The Bulldogs are also 7-2, but after consecutive and lop-sided losses to the Crimson Tide and A&M they are 3-2 in league play. For a second-straight weekend State trailed 24-0 at halftime and 31-0 in a third quarter.
"They just out-played us," said CB Johnthan Banks. "They executed very well, and we didn't."
‘Very well' was understating things. Led, or maybe more accurately inspired, by the explosive play of quarterback Johnny Manziel, the Aggies scored on their first four possessions and five of the first six, with the lone exception a blocked field goal to end The Opening half. A&M didn't have to put a punter on the field until 9:27 of the third period and that would be his only appearance all afternoon.
The obvious question for Coach Dan Mullen was…was a team still talking of Western Division contention that emotionally flat after last week's first loss? "Obviously I guess we must've," Mullen said. "We performed so poorly, that's 100 percent my fault. In every aspect of it I did not have them ready to go, and I'll make sure we do a much better job of that this week."
There aren't many areas the Bulldogs could have played much more poorly. The statistical imbalance was as bad or worse than the scoreboard, with the Aggies rolling up 693 yards. That's the most a State defense has ever allowed any SEC opponent, and wasn't far off the 1969 record set by Houston of 736 yards.
Not surprisingly Manziel was the star, rushing for 129 yards and two touchdowns on his 21 tries. Whether called carries, read keepers, or simple scrambles, the freshman left Bulldog defenders repeatedly grabbing at air…if they even got that close. And when Manziel did throw the results were even worse. He completed 30 of 36 throws for 311 yards, one more yard than the entire Bulldog offense mustered.
"Yeah, he's a great player," said LB Cam Lawrence. "He's slippery, it's hard to contain a guy like that. At times I thought we did a good job of containing him but you let him get out one time and it can be trouble." Big trouble, such as in the second quarter when Manziel saw nobody open on 3rd-and-10. He also saw that the only three MSU linemen were bottled-up inside and everyone else had dropped deep leaving no contain whatsoever at either end.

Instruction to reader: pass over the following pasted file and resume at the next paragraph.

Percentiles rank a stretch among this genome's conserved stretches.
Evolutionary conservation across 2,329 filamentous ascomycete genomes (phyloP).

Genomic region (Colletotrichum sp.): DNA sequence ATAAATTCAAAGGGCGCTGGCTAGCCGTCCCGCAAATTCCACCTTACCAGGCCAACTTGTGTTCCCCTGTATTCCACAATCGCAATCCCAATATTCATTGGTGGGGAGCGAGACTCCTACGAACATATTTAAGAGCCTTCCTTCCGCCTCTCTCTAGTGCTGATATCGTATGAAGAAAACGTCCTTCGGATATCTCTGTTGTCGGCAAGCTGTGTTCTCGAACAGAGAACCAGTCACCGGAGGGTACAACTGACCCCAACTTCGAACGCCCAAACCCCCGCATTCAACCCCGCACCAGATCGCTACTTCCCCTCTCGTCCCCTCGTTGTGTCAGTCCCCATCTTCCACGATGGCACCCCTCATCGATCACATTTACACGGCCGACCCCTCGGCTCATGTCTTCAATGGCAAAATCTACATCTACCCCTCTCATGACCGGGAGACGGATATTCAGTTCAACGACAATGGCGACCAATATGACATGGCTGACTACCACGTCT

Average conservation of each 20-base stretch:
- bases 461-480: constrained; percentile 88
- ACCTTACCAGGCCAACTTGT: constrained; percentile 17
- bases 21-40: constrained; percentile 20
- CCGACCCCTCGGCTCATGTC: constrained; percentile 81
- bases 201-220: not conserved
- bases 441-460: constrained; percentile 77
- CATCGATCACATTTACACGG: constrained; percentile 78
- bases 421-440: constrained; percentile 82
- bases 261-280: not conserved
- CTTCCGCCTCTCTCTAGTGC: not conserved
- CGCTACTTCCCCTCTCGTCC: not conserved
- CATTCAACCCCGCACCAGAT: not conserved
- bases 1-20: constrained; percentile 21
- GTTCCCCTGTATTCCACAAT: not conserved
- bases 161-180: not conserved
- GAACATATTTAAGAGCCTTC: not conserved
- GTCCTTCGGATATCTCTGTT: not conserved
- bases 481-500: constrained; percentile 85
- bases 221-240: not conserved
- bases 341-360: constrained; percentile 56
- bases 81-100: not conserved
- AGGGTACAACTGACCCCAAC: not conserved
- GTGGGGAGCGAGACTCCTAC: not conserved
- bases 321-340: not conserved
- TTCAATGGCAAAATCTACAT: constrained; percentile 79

Manziel chose the right one, scampering that way before cutting back and picking the perfect angle towards the end zone 37 yards away, leaving Dogs flailing and jaws dropping. His touchdown at 11:51 of the period made it a 21-0 difference and for all practical purposes a decided game. Manziel would also put up the day's final points on an eight-yard touchdown at 5:59 of the fourth quarter. But what stung State as much as the points was how easy he made it all look against the seemingly-bogged Bulldogs.
"That kid, he's a football player," said Banks. "He did a great job managing the offense, he executed very well. And we played poorly. They got the job done."
So did the rest of the Aggie offense. At times receiver Ryan Swope was just as elusive as his quarterback, making nine catches into 121 yards and abusing cornerbacks and safeties equally. Mike Evans also had nine grabs, for 97 yards. More than a few of these receptions were short tosses turned into 10-, 20- or more yard gains with further embarrassing ease. Meanwhile Ben Malena rushed for 112 yards and a touchdown on 17 rushes.
Of course State expected A&M to put up points and make plays. What left the home crowd first shocked and then frustrated was offensive futility. The Bulldogs' first three series all lasted five plays for a net of 39 yards and no points. A reliance on the run, with two-thirds of State plays in the first half, wasn't surprising given the matchup.
The results were, with just 58 ground yards by halftime and 98 for the game. "I think we just started slow," QB Tyler Russell said. "We had a good gameplan, we had a really good week of practice. And it just comes down to execution, we didn't execute when we needed to execute."